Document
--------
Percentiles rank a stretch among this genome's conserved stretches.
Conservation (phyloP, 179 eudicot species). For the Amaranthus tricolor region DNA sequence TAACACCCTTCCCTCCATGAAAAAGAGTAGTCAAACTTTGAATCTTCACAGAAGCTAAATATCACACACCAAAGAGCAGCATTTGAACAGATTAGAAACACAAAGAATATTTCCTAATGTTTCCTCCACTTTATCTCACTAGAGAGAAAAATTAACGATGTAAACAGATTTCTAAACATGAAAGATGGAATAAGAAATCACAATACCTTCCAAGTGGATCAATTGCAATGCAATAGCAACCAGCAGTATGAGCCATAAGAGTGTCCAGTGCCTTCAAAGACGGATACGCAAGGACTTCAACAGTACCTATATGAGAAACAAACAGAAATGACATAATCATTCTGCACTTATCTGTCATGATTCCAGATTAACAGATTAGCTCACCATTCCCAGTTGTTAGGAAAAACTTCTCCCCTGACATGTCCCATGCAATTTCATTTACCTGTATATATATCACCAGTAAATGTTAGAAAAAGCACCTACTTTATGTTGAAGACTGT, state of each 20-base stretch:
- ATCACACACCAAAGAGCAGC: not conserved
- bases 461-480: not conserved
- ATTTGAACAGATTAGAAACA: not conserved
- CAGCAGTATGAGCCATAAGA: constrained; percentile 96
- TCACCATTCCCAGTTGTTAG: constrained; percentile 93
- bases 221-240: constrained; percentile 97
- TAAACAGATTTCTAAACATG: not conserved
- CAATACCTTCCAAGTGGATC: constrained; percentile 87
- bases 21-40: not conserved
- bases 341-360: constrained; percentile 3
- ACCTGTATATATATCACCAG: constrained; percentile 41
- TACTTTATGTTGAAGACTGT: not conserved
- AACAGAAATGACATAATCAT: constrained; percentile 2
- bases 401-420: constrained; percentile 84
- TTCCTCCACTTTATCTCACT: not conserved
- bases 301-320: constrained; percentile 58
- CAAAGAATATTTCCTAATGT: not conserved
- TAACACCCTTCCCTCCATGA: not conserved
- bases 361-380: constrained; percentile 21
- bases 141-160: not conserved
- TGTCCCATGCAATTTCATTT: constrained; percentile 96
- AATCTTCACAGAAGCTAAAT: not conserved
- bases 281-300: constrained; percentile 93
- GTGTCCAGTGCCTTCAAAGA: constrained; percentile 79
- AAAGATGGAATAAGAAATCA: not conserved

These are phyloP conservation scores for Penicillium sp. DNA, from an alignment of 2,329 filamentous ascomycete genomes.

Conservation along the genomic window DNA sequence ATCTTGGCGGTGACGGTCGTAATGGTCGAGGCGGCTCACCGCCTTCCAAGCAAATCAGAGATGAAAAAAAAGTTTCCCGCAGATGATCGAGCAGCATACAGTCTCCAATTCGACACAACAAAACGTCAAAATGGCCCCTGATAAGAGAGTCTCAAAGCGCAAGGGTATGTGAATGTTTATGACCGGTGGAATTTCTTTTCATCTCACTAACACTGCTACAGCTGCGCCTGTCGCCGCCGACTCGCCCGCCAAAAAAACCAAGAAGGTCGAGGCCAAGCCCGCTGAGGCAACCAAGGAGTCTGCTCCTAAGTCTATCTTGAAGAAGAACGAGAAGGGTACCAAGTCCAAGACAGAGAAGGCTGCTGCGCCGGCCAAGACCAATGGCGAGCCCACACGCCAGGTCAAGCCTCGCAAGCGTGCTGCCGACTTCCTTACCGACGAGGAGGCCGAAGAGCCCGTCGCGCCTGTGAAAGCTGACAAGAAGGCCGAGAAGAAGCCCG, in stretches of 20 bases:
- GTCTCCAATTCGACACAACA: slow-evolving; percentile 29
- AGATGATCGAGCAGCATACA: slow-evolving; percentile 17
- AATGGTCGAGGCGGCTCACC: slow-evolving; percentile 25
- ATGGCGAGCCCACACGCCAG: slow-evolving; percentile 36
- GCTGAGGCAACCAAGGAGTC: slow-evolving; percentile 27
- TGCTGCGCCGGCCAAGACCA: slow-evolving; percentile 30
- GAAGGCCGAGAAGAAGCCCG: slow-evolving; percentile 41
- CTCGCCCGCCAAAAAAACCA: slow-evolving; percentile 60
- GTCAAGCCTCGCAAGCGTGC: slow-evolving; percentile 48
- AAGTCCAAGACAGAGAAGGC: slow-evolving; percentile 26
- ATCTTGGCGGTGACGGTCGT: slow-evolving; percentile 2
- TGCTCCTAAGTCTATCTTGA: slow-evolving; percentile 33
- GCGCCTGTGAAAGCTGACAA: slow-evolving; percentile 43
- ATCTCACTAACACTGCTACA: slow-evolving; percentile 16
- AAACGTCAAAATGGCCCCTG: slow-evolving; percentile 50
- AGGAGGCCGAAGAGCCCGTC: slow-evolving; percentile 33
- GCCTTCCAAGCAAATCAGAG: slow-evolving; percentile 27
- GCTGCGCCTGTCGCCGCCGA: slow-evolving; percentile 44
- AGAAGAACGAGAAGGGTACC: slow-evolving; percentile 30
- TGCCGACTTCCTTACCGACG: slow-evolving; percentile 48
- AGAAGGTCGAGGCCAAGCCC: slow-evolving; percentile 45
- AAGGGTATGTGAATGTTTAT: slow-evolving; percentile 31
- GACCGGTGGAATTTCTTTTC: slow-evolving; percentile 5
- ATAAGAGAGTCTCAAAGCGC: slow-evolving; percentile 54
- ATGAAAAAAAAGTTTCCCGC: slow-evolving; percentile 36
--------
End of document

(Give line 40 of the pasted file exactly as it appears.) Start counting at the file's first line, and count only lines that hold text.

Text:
- ATCTTGGCGGTGACGGTCGT: slow-evolving; percentile 2